With microtargeting, you can personalize the messaging to ensure it reaches the right audience, in the right place, at the right time.
In an age when customers are increasingly empowered to select how, when, and where to view content, deluging them with off-target ads that do not meet their needs is a waste of effort. Cue microtargeting. With microtargeting, you can personalize the messaging and ensure it reaches just the right audience.
What is microtargeting?
Also known as micro-niche targeting, microtargeting is a marketing technique that relies on consumer data and demographics to identify the interests of specific people. That information is then used to influence their actions and spur their interest in a company’s products or services. The primary goal is to understand the target audience and deliver marketing messages to them through their preferred communication channels.
Real estate and microtargeting
By using collated data, microtargeting helps real estate firms get the right message, in front of the right audience, at the right time. For example, when advertising a property, the right audience would not be high school students, so targeting them is a waste of time. With microtargeting, real estate firms can segment their potential customers based on, for example, age, income range, and family size. Who can afford your property? Does it appeal to empty nesters, families, or young professionals? Now, you can decide who you should target and deliver a personalized, valuable message based on what you know about your customer base.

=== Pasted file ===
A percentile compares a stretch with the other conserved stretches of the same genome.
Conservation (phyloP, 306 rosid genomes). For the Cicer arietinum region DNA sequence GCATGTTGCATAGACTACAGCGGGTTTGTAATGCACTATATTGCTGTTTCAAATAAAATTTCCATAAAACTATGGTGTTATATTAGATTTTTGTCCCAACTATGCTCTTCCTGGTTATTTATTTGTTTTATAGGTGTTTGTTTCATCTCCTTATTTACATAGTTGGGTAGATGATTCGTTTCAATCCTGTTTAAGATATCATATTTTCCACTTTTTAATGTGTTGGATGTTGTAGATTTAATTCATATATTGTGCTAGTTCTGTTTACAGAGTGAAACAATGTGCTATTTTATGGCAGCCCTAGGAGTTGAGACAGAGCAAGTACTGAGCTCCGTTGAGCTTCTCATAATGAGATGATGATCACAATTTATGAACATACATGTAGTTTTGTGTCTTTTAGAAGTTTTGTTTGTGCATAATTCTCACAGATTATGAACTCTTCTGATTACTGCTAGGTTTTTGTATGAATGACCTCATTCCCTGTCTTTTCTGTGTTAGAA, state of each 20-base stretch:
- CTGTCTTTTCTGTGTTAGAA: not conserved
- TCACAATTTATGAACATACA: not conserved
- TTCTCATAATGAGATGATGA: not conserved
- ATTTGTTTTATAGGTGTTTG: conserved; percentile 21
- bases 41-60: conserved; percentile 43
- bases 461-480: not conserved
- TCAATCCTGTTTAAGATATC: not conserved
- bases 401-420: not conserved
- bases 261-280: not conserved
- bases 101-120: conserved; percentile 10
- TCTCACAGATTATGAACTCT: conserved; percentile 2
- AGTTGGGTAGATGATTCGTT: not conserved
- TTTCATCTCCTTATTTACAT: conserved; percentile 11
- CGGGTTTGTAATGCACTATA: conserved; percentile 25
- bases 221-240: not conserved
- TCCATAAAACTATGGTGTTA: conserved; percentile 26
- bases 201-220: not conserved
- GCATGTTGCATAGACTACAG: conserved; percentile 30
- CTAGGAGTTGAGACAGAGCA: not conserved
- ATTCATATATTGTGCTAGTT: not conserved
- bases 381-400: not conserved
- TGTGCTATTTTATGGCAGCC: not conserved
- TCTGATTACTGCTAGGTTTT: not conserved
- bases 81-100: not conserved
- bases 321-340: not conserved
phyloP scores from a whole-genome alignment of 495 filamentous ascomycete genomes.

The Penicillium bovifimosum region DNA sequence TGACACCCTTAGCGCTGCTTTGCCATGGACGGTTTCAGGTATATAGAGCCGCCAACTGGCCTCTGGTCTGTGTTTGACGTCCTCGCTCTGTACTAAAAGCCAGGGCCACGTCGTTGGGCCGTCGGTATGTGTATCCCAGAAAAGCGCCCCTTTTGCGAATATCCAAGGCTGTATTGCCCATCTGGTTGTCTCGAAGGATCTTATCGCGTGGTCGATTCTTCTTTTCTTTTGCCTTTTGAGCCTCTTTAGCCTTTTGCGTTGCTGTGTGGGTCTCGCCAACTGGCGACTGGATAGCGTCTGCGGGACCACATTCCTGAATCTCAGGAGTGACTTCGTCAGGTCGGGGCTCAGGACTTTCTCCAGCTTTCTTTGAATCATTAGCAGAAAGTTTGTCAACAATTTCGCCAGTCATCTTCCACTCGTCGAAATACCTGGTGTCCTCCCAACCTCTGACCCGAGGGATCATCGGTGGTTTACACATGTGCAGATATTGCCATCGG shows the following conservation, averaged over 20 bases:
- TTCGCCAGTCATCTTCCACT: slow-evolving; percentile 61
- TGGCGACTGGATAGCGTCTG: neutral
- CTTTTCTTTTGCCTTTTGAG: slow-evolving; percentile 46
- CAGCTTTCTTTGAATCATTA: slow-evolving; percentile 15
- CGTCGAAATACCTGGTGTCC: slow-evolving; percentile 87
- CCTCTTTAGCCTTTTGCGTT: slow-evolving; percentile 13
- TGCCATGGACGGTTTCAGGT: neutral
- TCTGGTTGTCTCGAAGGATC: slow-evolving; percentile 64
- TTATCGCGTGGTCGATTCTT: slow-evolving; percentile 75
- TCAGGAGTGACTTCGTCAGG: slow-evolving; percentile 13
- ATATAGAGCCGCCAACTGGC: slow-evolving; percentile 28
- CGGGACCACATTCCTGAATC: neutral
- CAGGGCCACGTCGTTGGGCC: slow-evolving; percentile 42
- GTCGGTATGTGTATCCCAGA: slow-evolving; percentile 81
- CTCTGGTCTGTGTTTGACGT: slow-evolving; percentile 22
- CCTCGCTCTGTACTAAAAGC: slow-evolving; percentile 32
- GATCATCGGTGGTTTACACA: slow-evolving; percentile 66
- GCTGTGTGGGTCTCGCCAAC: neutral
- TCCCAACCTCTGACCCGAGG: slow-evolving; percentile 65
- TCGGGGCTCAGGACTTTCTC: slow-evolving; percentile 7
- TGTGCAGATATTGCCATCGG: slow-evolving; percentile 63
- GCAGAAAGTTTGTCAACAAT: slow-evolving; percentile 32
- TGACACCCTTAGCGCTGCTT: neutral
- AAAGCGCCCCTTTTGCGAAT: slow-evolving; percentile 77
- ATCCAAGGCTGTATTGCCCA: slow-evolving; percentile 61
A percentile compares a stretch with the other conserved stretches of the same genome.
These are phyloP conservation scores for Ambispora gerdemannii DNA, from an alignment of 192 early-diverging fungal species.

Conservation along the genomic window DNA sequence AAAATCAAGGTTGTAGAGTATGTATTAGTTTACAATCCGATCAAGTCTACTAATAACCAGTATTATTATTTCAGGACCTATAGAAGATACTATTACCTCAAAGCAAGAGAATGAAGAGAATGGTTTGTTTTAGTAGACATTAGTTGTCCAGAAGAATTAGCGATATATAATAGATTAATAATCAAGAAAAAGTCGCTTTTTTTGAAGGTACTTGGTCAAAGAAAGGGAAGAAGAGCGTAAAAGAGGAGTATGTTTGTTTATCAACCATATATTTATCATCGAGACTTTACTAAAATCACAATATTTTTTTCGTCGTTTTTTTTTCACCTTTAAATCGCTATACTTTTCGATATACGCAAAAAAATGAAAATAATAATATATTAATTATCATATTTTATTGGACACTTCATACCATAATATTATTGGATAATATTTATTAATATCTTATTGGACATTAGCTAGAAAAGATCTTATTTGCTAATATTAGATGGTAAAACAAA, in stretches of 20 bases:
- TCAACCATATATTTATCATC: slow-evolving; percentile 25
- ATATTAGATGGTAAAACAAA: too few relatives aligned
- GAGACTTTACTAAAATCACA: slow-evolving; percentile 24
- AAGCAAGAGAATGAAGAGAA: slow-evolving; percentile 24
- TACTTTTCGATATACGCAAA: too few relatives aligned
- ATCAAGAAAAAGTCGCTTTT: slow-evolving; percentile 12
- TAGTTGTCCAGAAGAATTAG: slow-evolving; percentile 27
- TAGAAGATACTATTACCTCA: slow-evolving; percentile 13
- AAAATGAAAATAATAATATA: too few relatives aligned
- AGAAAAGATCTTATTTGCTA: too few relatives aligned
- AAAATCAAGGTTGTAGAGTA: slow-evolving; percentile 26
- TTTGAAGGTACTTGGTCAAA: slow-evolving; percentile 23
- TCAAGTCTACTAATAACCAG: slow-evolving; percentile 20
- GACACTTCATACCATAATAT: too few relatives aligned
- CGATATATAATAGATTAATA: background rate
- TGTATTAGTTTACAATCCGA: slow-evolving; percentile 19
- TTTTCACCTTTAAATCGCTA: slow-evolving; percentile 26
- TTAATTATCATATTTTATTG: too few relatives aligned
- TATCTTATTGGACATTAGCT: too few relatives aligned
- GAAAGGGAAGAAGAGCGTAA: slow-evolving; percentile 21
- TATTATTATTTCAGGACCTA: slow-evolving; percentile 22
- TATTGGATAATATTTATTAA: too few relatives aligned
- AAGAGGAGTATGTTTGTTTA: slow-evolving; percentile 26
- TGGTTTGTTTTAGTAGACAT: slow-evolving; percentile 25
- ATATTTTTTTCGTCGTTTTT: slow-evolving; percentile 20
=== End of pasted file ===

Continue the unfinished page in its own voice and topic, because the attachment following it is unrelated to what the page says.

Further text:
Microtargeting with geolocation and geo-fencing
Another feature of micro-targeting is the ability to share the right message — in the right place: geomarketing. A marketing strategy built on geomarketing draws on geographic information for successful delivery. Combined with other market segments, it can effectively help you reach the audience that matters to your business. There are two types of geomarketing:
- Geolocation is data about device location. A device´s location is captured by an IP address, GPS, Bluetooth, and Wi-Fi. Geolocation marketing reaches its full potential when paired with consumer behavior. This way, real estate firms can tailor messages to people in a particular location based on their preferences. For example, data collected may show people from a specific area prefer certain types of buildings. Armed with this information, you can design a geolocation campaign that appeals to and reaches those same people.
- Geofencing is dependent on a person’s mobility — like stepping into a new area. Unlike geolocation, geofencing lets you fire a message when a new person crosses a predefined, virtual perimeter. Geofencing helps real estate firms send a “right here, right now” message. For example, the ad may announce the presence of a real estate sales center and accompanying offers. Again, you’ve reached a person with potential interest in buying or renting in the area.
In summary, microtargeting ensures you get the most out of your marketing efforts.
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